Copay Adjustment Programs: What’s Next for Manufacturers? [Weekly Roundup]

Copay Adjustment Programs: What’s Next for Manufacturers and other notes from around the interweb:

  • Copay Adjustment Programs: What’s Next for Manufacturers? The ongoing battle over controversial copay adjustment programs that shift more of the costs of specialty medications onto patients—otherwise known as accumulators and maximizers—continues to draw significant interest from the healthcare community. As payers and manufacturers clash over cost-shifting strategies while state and federal courts increasingly become involved, patients keep getting caught in the middle. Since these programs are designed to ensure that manufacturer copay assistance payments no longer count toward a patient’s deductible or out-of-pocket costs, the stakes are particularly high for manufacturers. With their assistance coupons restricted from counting toward their annual out-of-pocket maximums, patients are far more likely to stop taking their medications because they can no longer afford them.
  • Best Pharmacy Benefit Consultants for Cost-Effective Drug Plans. In the complex world of healthcare and pharmaceuticals, managing costs while ensuring the best possible care can be a daunting challenge for businesses of all sizes. Pharmacy Benefit Consultants (PBCs) play a crucial role in navigating this landscape, offering expertise that can lead to significant savings and more effective drug plan management. This article delves into the importance of PBCs, what to look for when selecting a consultant, and how they can transform the cost-effectiveness of drug plans.
  • 5 ways to improve your PBM procurement process in 2024. Many self-funded plan sponsors struggle to manage the cost of pharmacy benefits and rely on non-transparent contract guarantees to hold PBMs accountable. Meanwhile, drug spending continues to compound at an astonishing rate in defiance of the savings promised during the procurement process. As a former pharmacy program director for a plan covering more than 16,000 lives, I can tell you that it is possible to stop the “games” PBMs play, control costs, and ensure that all contractual guarantees are met, especially in scenarios where a PBM won’t guarantee an all-in per member per month (PMPM) cost for the year. Understanding the problem is a part of the solution, but making meaningful changes to the way plan sponsors and brokers evaluate PBMs is where the real opportunity lies.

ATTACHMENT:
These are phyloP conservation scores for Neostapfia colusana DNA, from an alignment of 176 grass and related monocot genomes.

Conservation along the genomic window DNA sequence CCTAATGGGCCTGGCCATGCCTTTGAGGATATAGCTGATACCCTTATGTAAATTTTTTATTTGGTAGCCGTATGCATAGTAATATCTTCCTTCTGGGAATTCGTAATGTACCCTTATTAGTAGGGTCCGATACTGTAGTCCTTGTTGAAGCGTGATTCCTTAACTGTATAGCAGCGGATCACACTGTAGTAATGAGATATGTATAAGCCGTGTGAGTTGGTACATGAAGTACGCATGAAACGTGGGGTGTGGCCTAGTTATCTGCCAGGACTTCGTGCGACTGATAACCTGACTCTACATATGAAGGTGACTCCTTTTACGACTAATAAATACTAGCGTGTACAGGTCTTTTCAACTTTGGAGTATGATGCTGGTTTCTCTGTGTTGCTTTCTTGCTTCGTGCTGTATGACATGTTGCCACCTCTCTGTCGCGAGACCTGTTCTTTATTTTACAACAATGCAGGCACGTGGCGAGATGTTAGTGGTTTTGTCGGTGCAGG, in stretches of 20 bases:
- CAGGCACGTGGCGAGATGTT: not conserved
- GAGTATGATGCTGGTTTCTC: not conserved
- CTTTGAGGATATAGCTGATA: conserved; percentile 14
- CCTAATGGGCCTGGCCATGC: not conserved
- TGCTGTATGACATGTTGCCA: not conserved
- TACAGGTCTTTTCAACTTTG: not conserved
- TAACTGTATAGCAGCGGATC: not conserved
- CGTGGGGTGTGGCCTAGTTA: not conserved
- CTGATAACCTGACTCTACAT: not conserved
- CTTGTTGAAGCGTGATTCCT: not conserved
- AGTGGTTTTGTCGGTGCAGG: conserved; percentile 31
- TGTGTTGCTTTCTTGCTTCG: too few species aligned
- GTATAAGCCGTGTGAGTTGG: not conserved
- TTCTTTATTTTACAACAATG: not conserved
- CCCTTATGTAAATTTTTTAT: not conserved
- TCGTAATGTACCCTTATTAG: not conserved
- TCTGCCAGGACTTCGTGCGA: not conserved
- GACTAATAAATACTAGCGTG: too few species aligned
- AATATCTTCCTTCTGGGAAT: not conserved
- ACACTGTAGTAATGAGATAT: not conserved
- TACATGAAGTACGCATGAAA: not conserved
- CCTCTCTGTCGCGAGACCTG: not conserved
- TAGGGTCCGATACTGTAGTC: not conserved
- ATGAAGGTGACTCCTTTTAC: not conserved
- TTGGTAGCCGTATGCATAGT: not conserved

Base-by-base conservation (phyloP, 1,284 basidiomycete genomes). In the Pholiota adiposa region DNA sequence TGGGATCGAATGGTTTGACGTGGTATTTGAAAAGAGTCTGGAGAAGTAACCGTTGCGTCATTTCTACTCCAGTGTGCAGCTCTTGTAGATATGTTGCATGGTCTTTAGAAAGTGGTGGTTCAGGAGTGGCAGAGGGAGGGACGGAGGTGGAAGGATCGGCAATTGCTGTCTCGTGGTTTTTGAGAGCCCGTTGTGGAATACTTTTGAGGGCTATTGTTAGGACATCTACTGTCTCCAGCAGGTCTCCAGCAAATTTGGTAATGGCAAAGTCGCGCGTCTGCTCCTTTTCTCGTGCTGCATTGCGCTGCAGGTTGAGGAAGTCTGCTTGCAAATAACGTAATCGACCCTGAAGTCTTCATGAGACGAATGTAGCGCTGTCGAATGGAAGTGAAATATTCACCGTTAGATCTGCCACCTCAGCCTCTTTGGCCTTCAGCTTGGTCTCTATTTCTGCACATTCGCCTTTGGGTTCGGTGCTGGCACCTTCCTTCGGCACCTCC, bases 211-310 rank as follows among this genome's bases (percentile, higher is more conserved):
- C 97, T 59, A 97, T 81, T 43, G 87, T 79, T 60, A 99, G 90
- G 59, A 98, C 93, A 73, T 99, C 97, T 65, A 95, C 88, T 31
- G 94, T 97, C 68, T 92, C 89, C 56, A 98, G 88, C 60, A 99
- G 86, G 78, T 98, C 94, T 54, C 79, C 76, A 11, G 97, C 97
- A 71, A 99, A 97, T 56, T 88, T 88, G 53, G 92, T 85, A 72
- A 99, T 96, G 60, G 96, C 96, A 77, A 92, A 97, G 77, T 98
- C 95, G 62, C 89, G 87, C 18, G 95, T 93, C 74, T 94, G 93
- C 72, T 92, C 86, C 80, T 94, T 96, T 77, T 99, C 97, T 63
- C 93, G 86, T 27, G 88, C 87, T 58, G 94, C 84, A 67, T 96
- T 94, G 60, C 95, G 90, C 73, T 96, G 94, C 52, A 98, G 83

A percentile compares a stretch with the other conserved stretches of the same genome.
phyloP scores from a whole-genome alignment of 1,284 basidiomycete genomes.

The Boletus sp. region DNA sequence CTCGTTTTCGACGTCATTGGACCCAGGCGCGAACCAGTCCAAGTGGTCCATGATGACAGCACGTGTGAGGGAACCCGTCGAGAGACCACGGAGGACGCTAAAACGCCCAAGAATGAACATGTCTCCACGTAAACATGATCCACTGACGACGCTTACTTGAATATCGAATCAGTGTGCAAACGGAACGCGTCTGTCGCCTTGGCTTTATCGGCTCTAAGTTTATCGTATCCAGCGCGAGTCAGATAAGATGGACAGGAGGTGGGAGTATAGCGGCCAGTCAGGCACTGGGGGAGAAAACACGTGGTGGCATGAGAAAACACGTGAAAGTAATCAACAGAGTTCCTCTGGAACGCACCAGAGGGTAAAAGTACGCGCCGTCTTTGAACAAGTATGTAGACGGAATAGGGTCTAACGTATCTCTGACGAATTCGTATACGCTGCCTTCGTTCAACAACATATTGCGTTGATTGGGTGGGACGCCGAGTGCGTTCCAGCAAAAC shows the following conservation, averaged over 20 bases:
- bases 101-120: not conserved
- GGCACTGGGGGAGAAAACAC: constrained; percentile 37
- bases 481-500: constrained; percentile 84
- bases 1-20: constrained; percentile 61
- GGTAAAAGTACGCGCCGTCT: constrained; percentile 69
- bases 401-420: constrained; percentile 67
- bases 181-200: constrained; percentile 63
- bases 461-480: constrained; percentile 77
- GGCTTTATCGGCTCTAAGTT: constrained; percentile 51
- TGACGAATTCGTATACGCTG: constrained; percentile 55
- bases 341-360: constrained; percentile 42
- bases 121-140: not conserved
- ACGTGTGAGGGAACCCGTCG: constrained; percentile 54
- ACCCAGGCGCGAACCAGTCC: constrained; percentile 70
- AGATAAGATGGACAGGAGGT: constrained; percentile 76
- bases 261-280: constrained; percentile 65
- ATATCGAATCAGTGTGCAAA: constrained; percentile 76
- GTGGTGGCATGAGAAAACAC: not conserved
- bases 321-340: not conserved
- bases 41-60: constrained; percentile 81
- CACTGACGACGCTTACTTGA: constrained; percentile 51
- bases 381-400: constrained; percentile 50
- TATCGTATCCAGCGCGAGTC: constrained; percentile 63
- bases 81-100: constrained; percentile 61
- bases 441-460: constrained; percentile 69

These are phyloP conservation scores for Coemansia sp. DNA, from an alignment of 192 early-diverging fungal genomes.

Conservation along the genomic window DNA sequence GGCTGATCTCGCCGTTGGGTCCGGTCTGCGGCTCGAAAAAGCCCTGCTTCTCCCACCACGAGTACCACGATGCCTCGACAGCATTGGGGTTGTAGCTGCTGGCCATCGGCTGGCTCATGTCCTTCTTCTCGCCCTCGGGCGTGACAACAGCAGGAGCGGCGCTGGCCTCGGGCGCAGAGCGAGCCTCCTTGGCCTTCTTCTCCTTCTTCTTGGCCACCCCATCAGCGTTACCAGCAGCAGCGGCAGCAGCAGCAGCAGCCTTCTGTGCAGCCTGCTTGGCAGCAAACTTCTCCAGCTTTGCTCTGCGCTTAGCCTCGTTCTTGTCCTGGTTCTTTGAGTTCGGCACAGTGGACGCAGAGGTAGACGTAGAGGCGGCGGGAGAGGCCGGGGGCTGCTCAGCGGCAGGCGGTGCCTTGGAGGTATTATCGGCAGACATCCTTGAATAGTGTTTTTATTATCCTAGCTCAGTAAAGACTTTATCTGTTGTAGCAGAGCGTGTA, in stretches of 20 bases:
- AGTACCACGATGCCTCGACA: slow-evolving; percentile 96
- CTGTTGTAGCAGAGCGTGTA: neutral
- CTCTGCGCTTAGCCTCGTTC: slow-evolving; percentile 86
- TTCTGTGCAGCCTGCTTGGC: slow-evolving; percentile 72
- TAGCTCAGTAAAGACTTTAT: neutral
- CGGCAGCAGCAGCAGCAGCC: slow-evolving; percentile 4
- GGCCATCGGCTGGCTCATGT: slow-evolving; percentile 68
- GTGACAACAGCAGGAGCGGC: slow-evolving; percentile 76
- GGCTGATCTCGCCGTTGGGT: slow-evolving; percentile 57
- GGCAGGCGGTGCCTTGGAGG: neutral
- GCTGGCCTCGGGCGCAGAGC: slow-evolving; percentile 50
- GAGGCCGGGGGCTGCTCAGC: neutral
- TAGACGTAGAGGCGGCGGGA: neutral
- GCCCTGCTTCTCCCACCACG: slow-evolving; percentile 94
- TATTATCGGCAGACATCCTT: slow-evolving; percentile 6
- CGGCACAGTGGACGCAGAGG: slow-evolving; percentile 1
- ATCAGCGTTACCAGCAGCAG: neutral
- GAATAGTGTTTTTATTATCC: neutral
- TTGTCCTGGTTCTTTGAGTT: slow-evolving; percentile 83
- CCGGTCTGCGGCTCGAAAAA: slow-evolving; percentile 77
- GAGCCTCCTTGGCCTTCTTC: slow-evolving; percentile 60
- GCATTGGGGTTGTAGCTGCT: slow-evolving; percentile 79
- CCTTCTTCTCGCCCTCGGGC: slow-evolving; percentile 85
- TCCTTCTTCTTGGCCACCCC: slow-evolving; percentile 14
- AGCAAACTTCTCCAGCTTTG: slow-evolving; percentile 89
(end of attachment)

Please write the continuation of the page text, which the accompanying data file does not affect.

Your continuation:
• 3 thing to know about specialty pharmacy in 2024. Specialty drugs may be covered by a medical benefit (what patient-members likely think of as “their insurance”) or pharmacy benefits. There’s often a gray area for where specialty falls, but it can relate to whether the drug is being administered in a clinical setting, like a doctor’s office, outpatient clinic, or infusion center. Reimbursement for these drugs can also vary between average wholesale price (AWP) for pharmacy reimbursement and average sales price (ASP) for the medical benefit. It’s complex to compare, and both ASP and AWP are used in the health care industry, but they’re different. ASP is a government-regulated tool that uses manufacturer sales information including discounts, such as rebates. AWP is the average price that wholesalers sell drugs to pharmacies, prescribers, and others. A government report found the median percentage difference between ASP and AWP to be 49%.

Weight Loss Drug Coverage Dilemma: Corporate Strategies and Healthcare Implications

In the evolving landscape of healthcare benefits, corporations find themselves at a crossroads, especially when it comes to covering weight loss medications like Wegovy. A recent development has seen Novo Nordisk, the pharmaceutical giant behind Wegovy, imposing penalties on employers who limit access to these expensive drugs, have led at least two major employers to discontinue their coverage, unveiling a weight loss drug coverage dilemma:

  • Increased Healthcare Costs: Employers face rising expenses in providing health benefits, driven by the excessive cost of weight loss medications.
  • Access and Affordability for Employees: Restricting or discontinuing coverage affects employees’ access to potentially life-changing treatments, raising questions about healthcare equity.
  • Negotiation Dynamics: The power struggle between pharmaceutical companies, PBMs, and employers over drug pricing and discounts reveals the complex negotiations that underpin healthcare benefits.
  • Corporate Responsibility and Employee Well-being: Companies must balance their financial constraints with their responsibility to support employees’ health and well-being.
  • Broader Healthcare Debate: This situation contributes to the ongoing debate about drug pricing, insurance coverage, and the right to healthcare, highlighting the need for systemic changes in how medications are priced and covered.

The crux of the matter lies in the negotiation dynamics between employers, Pharmacy Benefit Managers (PBMs), and drug manufacturers. PBMs play a crucial role in negotiating drug prices, but their ability to secure discounts is being challenged by the manufacturer’s aggressive tactics. This situation leaves employers grappling with soaring healthcare costs, putting them in a difficult position: either absorb the excessive costs of these medications or face the manufacturer’s financial penalties.